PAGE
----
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12 Most Popular Types Of Kimono

When mentioning Japan, people will immediately think of the images of magnificent Fuji mountain, stunning cherry blossoms, romantic roads covered in red leaves, and of course Kimono – the traditional costume. Trying on Kimono is nearly a must for every tourist who come to Japan. However, a variety of Kimono types often cause struggle for visitors. If you are still wavering on what to wear, the introduction to types of Kimono below will be of some help.

12 Most Popular Types Of Kimono

1. Furisode

In Edo period, swinging large sleeves was a means of showing sentiment, so Furisode (Furi: swing, sode: sleeve) is the Kimono style designed for unmarried women. Girls often wear Furisode on formal occasions such as wedding, tea ceremony or the coming of age ceremony. This kimono type is made of high-quality silks with bright colors. One special point of the design is the very long and large sleeves that cover the hands. Dependent on the length of sleeves, Furisode is categorized into 3 types: the Kofurisode with short sleeves, the Chu-furisode with medium sleeves and the Ofurisode where the sleeves almost reach the ground. In Japanese culture, that girls wear Furisode means they are ready to get married.

types of kimono

Wearing Furisode means a girl is mature and ready to get married

Gender expressed: Feminine, Unmarried

2. Tomesode

Unlike Furisode, Tomesode is the type of Kimono for married women whether they divorced or not. This Kimono style is specialized by short and narrow sleeves and simple-but-elegant patterns at the end of the lap. The traditional design is often black and embroidered family token on it. Women only wear Tomesode on the important occasion of family or relatives such as wedding.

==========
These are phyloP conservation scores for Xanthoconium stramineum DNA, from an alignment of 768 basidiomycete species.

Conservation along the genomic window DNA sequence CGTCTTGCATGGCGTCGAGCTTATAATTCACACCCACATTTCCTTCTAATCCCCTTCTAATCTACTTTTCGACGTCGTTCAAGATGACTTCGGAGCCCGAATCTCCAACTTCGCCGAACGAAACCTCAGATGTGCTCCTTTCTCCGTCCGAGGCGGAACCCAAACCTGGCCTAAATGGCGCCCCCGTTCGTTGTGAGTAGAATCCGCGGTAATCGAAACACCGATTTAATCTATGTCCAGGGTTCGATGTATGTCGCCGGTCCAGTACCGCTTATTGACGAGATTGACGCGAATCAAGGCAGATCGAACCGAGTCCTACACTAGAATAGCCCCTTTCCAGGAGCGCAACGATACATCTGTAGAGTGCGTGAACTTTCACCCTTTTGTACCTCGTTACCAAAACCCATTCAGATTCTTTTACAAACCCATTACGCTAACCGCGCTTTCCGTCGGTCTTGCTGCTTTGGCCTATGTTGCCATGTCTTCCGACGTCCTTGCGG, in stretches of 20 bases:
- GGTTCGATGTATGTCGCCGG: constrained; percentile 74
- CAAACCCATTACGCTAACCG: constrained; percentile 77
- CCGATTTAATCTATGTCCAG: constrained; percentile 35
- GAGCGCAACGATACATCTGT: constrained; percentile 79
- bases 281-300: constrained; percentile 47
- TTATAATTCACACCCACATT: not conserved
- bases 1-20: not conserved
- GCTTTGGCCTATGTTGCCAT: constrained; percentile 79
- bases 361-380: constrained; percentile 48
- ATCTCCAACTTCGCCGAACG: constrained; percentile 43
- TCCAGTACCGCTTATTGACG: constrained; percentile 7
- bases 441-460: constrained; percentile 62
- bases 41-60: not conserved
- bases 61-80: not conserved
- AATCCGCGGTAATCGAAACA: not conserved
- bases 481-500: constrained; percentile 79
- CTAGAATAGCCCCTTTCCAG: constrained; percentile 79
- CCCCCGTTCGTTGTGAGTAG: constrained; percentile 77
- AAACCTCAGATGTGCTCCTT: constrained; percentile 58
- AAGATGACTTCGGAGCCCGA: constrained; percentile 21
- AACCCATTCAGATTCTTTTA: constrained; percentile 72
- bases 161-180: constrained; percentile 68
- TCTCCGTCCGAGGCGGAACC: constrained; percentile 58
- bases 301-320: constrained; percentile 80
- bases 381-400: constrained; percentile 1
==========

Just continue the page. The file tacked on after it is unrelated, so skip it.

Women only wear Tomesode on the important occasion of family or relatives such as wedding.

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Gender expressed: Feminine, Married

3. Houmongi

In Japanese, “houmon” means visiting. Houmongi is worn by women (often unmarried women) in formal occasions such as wedding ( often friends of the brides) and tea ceremony or other formal parties. The kimono body is in plain color with the same patterns in the shoulders, sleeves and lower lap of kimono. Japanese parents often buy houmongi as a gift for their daughters before they get married.

Houmongi has same patterns in the shoulders, sleeves and lower lap of kimono

Gender expressed: Feminine

4. Tsukesage

Tsukesage is the type of Kimono that is worn on tea ceremonies, flower arrangement meetings and friend’s wedding. The design of Tsukesage bears a huge resemblance to that of Houmongi  The difference is that the patterns of Tsukesage are more modest and cover a smaller area than Houmongi’s.

types of kimono

Different from Houmongi, patterns in the lower lap of Tsukesage just cover a smaller area

Gender expressed: Feminine, Married

5. Iromuji

Iromuji (色 無 地), which means “plain color”, is probably the easiest type of kimono to wear, although it may be less mentioned in kimono introductions. As its name suggests, it has only one color, no other patterns except submerged woven pattern on the fabric if sewn from rinzu, so it is less popular than other patterned and colorful kimonos. Iromuji can have any color, except black and white. This kimono type can be worn by both married and unmarried women, and the older women are, the more elegant colors will be preferred. Iromuji may not have a crest, or have a 1 or 3 or 5 crests. The presence of crests raises the formality of kimono.

Iromuji is plain and single-colored

Gender expressed: Feminine

6. Komon

Komon, which literally means small pattern, has repeated patterns throughout the garment.  This kimono style is more casual and may be worn around town. The fabric is very diverse, ranging from silk, wool, polyester to rayon. This was the most common dress in Japan before Western clothes became popular in Japan.

types of kimono

The same patterns stretch out on Komon in every direction

Gender expressed: Masculine and Feminine

7. Mofuku